How Things Work: Submarines

As the ?How Things Work? columnist, I am obliged to ensure that my readers get the truth. When an egregious falsehood enters into mainstream thought, I must take immediate action. Therefore, I feel ashamed to admit that my readership has been misinformed on a very important subject ever since January 13, 1969.
The untruths that began to spread on this fateful day have even corrupted Carnival 2005 Booth. I speak to you, readers, of the release of the Beatles album Yellow Submarine and the falsehoods it spreads about undersea craft. Let us examine the song?s most duplicitous of verses, in order that the world of submersibles might see the light of truth once more.
?In the town where I was born lived a man who sailed to sea.? No submarine, past or present, has ever used sails as propulsion. Modern submarines employ diesel engines, electric battery power, and sometimes even nuclear power for propulsion. Not much wind underwater, is there?
?And he told us of his life in the land of submarines.? If this man was a crew member on a military submarine, he would not be telling tales of his time on the boat. Many day-to-day operations are classified and require security clearances as high as ?Top Secret: Sensitive Compartmentalized Information,? which requires extensive background checks. Unauthorized disclosure of such information can result in severe federal penalties, not excluding death. Think he?s going to tell you anything now?
?So we sailed on to the sun, ?til we found the sea of green.? Unlike what is shown in the animated rendition of the Yellow Submarine, real submarines can?t fly. You will never see a yellow submarine following you through Liverpool or flying away from an army of Blue Meanies. You might, however, see a submarine launching cruise missiles over Liverpool toward an army of Red Communists.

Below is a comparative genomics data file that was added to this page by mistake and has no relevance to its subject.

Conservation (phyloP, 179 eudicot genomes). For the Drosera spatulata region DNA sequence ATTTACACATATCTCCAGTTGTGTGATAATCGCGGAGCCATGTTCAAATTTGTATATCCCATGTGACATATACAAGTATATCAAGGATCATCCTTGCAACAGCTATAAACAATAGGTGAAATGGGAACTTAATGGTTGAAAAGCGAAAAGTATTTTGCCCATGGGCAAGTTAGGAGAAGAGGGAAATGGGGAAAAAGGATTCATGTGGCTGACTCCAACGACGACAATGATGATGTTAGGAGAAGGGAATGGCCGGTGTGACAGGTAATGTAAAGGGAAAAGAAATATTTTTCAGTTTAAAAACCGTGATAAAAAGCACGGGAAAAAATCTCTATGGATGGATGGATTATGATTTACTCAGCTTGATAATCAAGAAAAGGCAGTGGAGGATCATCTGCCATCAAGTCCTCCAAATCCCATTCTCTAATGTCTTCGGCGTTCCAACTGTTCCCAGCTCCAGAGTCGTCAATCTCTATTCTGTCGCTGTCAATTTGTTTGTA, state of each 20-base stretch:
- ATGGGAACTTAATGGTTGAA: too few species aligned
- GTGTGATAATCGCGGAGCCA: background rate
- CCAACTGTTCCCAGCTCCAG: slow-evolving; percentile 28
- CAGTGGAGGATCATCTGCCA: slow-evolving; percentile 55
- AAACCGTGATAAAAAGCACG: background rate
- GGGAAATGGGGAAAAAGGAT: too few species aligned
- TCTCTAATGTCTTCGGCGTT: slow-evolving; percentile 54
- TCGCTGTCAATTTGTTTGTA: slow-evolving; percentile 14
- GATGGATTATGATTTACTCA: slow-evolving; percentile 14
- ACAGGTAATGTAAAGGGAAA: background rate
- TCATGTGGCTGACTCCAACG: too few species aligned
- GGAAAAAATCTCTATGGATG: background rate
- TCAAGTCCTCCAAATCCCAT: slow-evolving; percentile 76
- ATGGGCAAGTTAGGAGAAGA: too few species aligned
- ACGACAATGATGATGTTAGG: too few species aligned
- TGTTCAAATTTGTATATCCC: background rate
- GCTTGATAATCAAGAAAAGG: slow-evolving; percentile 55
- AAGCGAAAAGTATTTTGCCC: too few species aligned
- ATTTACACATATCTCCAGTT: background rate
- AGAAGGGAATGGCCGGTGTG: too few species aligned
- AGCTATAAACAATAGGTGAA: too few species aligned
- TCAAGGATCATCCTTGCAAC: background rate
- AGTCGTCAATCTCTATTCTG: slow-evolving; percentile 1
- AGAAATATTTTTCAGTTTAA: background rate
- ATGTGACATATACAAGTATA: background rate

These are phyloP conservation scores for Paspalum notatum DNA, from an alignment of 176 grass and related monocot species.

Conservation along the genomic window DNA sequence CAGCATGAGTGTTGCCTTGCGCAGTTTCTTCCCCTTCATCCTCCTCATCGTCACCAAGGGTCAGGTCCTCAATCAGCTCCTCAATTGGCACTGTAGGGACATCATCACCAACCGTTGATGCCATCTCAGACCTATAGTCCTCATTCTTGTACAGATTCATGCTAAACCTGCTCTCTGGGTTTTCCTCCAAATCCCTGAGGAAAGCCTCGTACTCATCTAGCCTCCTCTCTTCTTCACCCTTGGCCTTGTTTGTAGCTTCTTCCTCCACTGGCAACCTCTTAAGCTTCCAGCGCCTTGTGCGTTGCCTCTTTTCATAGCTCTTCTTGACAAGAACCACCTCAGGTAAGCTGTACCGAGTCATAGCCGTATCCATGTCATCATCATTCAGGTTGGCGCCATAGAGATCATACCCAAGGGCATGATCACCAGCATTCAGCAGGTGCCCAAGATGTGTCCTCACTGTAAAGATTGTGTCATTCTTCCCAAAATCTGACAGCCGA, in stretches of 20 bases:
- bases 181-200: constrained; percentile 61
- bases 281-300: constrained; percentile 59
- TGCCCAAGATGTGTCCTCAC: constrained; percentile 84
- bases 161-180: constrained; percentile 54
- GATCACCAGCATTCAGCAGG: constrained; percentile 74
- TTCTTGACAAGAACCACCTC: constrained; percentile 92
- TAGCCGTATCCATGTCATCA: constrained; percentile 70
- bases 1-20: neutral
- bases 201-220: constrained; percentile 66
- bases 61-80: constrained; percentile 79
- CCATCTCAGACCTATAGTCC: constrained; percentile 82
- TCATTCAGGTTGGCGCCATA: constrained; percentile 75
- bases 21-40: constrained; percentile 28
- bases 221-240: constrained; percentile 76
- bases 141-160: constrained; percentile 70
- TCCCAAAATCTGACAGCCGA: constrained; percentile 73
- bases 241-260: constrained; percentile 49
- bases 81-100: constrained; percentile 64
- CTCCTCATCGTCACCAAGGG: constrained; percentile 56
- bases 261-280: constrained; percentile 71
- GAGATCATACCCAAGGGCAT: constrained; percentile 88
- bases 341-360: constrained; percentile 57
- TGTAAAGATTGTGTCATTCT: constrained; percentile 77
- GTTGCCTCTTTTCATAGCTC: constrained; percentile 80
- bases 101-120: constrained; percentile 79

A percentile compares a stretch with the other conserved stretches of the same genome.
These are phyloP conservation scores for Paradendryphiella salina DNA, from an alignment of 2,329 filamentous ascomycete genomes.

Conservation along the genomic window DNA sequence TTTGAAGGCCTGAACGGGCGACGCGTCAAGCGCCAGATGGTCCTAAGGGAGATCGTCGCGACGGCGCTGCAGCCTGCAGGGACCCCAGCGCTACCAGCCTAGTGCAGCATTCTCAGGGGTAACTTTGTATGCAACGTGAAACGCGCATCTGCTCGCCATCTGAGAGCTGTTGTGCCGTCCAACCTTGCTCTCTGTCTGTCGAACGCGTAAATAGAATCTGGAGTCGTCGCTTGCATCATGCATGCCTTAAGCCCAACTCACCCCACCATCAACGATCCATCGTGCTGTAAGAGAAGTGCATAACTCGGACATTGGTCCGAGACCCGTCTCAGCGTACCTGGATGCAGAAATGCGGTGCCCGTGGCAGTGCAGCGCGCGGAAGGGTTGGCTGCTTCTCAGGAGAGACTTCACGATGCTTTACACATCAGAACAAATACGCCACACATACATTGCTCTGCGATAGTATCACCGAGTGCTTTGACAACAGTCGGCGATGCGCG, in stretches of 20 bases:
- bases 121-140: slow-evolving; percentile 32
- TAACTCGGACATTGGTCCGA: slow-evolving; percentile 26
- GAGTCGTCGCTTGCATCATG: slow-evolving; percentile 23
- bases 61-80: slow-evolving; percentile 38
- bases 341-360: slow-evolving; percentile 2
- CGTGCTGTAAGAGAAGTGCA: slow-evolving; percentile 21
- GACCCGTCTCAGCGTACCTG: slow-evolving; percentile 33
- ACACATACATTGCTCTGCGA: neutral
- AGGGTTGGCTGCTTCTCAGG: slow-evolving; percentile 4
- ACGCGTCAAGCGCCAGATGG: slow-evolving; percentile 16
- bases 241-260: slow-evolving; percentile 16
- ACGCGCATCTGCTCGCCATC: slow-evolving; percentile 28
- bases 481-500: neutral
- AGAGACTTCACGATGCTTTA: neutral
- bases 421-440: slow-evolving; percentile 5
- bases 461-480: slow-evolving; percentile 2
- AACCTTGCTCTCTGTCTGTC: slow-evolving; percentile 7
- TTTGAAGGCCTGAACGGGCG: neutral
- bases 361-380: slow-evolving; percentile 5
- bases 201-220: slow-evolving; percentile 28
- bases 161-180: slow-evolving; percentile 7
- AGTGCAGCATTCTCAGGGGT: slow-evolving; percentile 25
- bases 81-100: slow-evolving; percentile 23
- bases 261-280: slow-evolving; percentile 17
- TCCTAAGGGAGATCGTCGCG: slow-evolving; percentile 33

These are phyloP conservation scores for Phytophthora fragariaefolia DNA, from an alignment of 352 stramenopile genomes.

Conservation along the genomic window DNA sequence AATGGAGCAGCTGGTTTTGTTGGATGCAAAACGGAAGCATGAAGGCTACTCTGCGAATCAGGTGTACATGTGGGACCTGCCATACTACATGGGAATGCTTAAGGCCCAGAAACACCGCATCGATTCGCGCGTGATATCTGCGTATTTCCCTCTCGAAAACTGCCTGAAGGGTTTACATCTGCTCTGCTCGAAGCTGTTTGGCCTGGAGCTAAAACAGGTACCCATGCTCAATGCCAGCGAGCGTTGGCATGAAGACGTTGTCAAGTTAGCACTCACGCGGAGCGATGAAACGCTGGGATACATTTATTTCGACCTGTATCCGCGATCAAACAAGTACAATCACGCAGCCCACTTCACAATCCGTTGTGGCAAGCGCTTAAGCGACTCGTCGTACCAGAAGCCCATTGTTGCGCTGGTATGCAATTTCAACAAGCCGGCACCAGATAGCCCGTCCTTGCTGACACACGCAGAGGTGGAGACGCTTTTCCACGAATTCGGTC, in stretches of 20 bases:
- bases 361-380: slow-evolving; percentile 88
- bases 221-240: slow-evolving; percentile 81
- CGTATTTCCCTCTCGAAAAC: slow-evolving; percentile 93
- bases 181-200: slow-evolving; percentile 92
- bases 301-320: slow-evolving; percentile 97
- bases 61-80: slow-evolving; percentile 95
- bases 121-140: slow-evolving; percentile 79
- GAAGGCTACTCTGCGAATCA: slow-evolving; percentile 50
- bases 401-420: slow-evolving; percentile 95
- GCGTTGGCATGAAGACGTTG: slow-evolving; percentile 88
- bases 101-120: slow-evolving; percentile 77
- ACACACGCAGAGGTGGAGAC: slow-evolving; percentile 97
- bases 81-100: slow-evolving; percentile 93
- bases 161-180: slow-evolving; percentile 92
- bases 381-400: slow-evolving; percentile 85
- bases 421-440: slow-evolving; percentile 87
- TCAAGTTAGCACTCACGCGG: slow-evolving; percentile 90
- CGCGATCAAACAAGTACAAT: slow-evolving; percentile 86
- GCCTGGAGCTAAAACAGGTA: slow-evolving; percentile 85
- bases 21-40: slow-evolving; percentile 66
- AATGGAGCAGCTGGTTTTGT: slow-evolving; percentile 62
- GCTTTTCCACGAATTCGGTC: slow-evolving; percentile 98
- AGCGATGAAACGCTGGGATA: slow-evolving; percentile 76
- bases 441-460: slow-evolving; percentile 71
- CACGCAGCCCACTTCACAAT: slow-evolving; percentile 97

?And we lived beneath the waves in our yellow submarine.? The only yellow submarines in existence are smaller research submersibles. These submarines, however, are not fit for long-term habitation. Almost all submarines capable of long term habitation are designed for military use and are painted matte black. Yellow, unfortunately, isn?t good camouflage against the ocean.
?And our friends are all on board; many more of them live next door.? Submarines, by design, require a pressure hull to protect them as they descend to great depths. To protect vital systems and crew members, everyone must be inside this pressure hull. Naturally, this puts space at a premium aboard submarines. There is certainly no room for friends, neighbors, or anyone that isn?t vital to the efficient function of the boat.
?As we live a life of ease, every one of us has all we need.? Life aboard submarines can be very stressful. It is far from the psychedelic wonderland of Yellow Submarine. During the Second World War, crews routinely had to endure cold, damp air; moldy, stale bread and canned food for days on end, frequent sickness from the rolling seas, and the heavy smell of engine oil, bilge water, and food stores. The quality of life aboard submarines has improved in modern times, but it is still far from a ?life of ease.?
As you can see, Yellow Submarine is completely false! I urge you to go out into the world and spread the truth. Do it for the children.